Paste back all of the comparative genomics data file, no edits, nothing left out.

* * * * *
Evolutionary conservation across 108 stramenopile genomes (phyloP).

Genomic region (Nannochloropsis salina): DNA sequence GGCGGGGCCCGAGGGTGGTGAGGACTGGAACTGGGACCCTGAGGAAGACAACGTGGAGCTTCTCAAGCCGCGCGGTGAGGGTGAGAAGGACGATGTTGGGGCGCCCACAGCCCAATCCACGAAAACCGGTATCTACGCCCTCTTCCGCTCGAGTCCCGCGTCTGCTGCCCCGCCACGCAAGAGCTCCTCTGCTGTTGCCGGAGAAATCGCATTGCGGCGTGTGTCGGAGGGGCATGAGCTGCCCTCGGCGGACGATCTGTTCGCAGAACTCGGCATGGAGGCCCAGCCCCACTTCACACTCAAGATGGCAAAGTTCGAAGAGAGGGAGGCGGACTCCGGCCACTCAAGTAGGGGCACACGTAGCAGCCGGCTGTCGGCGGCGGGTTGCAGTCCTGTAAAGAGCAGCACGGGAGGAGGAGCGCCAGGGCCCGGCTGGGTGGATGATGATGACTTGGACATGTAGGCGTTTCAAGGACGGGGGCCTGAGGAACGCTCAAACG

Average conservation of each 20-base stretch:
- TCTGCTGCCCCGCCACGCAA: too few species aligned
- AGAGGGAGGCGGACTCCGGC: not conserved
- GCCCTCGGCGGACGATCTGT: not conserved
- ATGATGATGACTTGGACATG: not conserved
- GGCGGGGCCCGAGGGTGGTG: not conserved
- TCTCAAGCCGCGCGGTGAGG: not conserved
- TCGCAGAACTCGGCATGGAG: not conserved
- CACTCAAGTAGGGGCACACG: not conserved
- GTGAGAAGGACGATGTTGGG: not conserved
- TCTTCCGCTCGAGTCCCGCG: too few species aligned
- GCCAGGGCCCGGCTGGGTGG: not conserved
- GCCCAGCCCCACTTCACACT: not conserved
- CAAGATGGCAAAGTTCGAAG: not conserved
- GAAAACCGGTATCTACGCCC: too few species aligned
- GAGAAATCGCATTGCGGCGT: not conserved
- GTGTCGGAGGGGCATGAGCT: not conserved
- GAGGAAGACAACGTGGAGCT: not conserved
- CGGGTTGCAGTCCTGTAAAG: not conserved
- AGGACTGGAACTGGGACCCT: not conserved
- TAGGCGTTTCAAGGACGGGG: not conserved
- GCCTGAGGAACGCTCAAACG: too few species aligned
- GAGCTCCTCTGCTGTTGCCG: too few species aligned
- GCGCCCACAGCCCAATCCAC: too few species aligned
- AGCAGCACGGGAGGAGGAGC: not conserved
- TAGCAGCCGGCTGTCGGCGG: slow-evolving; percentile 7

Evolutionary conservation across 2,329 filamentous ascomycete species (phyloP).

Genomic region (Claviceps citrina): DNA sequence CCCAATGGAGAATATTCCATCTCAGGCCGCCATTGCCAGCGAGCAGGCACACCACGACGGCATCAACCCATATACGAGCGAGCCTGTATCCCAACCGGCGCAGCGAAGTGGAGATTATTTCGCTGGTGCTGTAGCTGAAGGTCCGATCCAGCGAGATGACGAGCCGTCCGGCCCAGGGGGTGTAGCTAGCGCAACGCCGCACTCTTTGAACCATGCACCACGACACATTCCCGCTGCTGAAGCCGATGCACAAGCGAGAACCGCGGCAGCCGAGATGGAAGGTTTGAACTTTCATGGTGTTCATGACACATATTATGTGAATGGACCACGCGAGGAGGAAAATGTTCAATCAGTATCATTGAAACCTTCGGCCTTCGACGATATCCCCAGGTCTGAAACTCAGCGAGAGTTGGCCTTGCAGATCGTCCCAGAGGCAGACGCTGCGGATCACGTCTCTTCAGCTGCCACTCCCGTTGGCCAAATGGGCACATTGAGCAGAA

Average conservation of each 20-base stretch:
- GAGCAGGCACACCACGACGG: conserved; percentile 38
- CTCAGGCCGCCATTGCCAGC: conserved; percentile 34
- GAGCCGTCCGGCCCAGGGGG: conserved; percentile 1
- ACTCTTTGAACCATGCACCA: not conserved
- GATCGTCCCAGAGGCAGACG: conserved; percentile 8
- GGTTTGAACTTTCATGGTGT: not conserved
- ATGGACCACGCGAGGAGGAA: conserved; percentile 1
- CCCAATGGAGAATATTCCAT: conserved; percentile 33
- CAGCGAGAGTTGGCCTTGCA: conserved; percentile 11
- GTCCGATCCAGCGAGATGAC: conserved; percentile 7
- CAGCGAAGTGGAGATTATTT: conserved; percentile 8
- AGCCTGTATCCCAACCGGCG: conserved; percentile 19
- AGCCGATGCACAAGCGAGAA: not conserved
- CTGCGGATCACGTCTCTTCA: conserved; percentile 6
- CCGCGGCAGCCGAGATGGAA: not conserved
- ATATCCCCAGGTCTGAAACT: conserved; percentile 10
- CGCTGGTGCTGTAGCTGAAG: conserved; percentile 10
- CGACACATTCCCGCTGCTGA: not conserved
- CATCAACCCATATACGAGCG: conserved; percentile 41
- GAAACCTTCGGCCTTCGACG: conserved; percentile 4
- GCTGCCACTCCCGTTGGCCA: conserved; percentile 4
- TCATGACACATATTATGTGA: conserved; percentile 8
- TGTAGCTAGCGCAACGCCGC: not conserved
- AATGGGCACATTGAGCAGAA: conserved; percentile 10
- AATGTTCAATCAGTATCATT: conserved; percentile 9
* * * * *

Evolutionary conservation across 108 stramenopile genomes (phyloP).

Genomic region (Nannochloropsis salina): DNA sequence GGCGGGGCCCGAGGGTGGTGAGGACTGGAACTGGGACCCTGAGGAAGACAACGTGGAGCTTCTCAAGCCGCGCGGTGAGGGTGAGAAGGACGATGTTGGGGCGCCCACAGCCCAATCCACGAAAACCGGTATCTACGCCCTCTTCCGCTCGAGTCCCGCGTCTGCTGCCCCGCCACGCAAGAGCTCCTCTGCTGTTGCCGGAGAAATCGCATTGCGGCGTGTGTCGGAGGGGCATGAGCTGCCCTCGGCGGACGATCTGTTCGCAGAACTCGGCATGGAGGCCCAGCCCCACTTCACACTCAAGATGGCAAAGTTCGAAGAGAGGGAGGCGGACTCCGGCCACTCAAGTAGGGGCACACGTAGCAGCCGGCTGTCGGCGGCGGGTTGCAGTCCTGTAAAGAGCAGCACGGGAGGAGGAGCGCCAGGGCCCGGCTGGGTGGATGATGATGACTTGGACATGTAGGCGTTTCAAGGACGGGGGCCTGAGGAACGCTCAAACG

Average conservation of each 20-base stretch:
- TCTGCTGCCCCGCCACGCAA: too few species aligned
- AGAGGGAGGCGGACTCCGGC: not conserved
- GCCCTCGGCGGACGATCTGT: not conserved
- ATGATGATGACTTGGACATG: not conserved
- GGCGGGGCCCGAGGGTGGTG: not conserved
- TCTCAAGCCGCGCGGTGAGG: not conserved
- TCGCAGAACTCGGCATGGAG: not conserved
- CACTCAAGTAGGGGCACACG: not conserved
- GTGAGAAGGACGATGTTGGG: not conserved
- TCTTCCGCTCGAGTCCCGCG: too few species aligned
- GCCAGGGCCCGGCTGGGTGG: not conserved
- GCCCAGCCCCACTTCACACT: not conserved
- CAAGATGGCAAAGTTCGAAG: not conserved
- GAAAACCGGTATCTACGCCC: too few species aligned
- GAGAAATCGCATTGCGGCGT: not conserved
- GTGTCGGAGGGGCATGAGCT: not conserved
- GAGGAAGACAACGTGGAGCT: not conserved
- CGGGTTGCAGTCCTGTAAAG: not conserved
- AGGACTGGAACTGGGACCCT: not conserved
- TAGGCGTTTCAAGGACGGGG: not conserved
- GCCTGAGGAACGCTCAAACG: too few species aligned
- GAGCTCCTCTGCTGTTGCCG: too few species aligned
- GCGCCCACAGCCCAATCCAC: too few species aligned
- AGCAGCACGGGAGGAGGAGC: not conserved
- TAGCAGCCGGCTGTCGGCGG: slow-evolving; percentile 7

Evolutionary conservation across 2,329 filamentous ascomycete species (phyloP).

Genomic region (Claviceps citrina): DNA sequence CCCAATGGAGAATATTCCATCTCAGGCCGCCATTGCCAGCGAGCAGGCACACCACGACGGCATCAACCCATATACGAGCGAGCCTGTATCCCAACCGGCGCAGCGAAGTGGAGATTATTTCGCTGGTGCTGTAGCTGAAGGTCCGATCCAGCGAGATGACGAGCCGTCCGGCCCAGGGGGTGTAGCTAGCGCAACGCCGCACTCTTTGAACCATGCACCACGACACATTCCCGCTGCTGAAGCCGATGCACAAGCGAGAACCGCGGCAGCCGAGATGGAAGGTTTGAACTTTCATGGTGTTCATGACACATATTATGTGAATGGACCACGCGAGGAGGAAAATGTTCAATCAGTATCATTGAAACCTTCGGCCTTCGACGATATCCCCAGGTCTGAAACTCAGCGAGAGTTGGCCTTGCAGATCGTCCCAGAGGCAGACGCTGCGGATCACGTCTCTTCAGCTGCCACTCCCGTTGGCCAAATGGGCACATTGAGCAGAA

Average conservation of each 20-base stretch:
- GAGCAGGCACACCACGACGG: conserved; percentile 38
- CTCAGGCCGCCATTGCCAGC: conserved; percentile 34
- GAGCCGTCCGGCCCAGGGGG: conserved; percentile 1
- ACTCTTTGAACCATGCACCA: not conserved
- GATCGTCCCAGAGGCAGACG: conserved; percentile 8
- GGTTTGAACTTTCATGGTGT: not conserved
- ATGGACCACGCGAGGAGGAA: conserved; percentile 1
- CCCAATGGAGAATATTCCAT: conserved; percentile 33
- CAGCGAGAGTTGGCCTTGCA: conserved; percentile 11
- GTCCGATCCAGCGAGATGAC: conserved; percentile 7
- CAGCGAAGTGGAGATTATTT: conserved; percentile 8
- AGCCTGTATCCCAACCGGCG: conserved; percentile 19
- AGCCGATGCACAAGCGAGAA: not conserved
- CTGCGGATCACGTCTCTTCA: conserved; percentile 6
- CCGCGGCAGCCGAGATGGAA: not conserved
- ATATCCCCAGGTCTGAAACT: conserved; percentile 10
- CGCTGGTGCTGTAGCTGAAG: conserved; percentile 10
- CGACACATTCCCGCTGCTGA: not conserved
- CATCAACCCATATACGAGCG: conserved; percentile 41
- GAAACCTTCGGCCTTCGACG: conserved; percentile 4
- GCTGCCACTCCCGTTGGCCA: conserved; percentile 4
- TCATGACACATATTATGTGA: conserved; percentile 8
- TGTAGCTAGCGCAACGCCGC: not conserved
- AATGGGCACATTGAGCAGAA: conserved; percentile 10
- AATGTTCAATCAGTATCATT: conserved; percentile 9